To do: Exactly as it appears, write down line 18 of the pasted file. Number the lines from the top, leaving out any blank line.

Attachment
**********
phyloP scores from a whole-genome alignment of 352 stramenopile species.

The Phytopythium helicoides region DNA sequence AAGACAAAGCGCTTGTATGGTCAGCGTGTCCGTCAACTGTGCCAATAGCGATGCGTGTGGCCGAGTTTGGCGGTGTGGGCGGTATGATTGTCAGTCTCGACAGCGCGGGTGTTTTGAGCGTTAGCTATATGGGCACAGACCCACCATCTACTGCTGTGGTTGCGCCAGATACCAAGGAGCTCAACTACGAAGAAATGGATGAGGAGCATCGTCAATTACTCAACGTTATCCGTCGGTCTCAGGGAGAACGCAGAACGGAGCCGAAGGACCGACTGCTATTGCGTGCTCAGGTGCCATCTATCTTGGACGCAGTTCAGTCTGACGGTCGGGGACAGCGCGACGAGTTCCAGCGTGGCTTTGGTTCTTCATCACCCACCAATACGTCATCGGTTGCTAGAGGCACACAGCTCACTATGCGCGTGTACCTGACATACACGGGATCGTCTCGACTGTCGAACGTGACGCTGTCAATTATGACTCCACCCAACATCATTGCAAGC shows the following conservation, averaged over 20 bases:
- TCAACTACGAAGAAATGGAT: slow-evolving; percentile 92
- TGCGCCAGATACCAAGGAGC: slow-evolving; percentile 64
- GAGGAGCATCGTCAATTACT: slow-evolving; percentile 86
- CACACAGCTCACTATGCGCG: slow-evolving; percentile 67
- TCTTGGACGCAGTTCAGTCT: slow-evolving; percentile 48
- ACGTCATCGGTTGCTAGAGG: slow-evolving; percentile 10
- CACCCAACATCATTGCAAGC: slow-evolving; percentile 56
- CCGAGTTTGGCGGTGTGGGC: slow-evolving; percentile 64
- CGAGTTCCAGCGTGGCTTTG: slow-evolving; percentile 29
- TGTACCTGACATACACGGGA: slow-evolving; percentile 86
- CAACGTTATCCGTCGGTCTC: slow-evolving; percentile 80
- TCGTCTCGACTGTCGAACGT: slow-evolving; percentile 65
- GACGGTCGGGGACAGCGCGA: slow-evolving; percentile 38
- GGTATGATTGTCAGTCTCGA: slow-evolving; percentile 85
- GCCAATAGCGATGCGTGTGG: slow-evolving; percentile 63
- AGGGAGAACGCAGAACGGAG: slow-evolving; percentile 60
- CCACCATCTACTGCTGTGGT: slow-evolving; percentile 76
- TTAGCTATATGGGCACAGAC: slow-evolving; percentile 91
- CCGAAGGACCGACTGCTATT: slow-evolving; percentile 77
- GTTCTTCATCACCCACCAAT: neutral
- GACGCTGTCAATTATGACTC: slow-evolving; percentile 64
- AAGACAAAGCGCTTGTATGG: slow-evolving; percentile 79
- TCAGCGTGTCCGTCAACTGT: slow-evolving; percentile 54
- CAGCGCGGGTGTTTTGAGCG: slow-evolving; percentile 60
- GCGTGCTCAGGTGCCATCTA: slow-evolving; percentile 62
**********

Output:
- AGGGAGAACGCAGAACGGAG: slow-evolving; percentile 60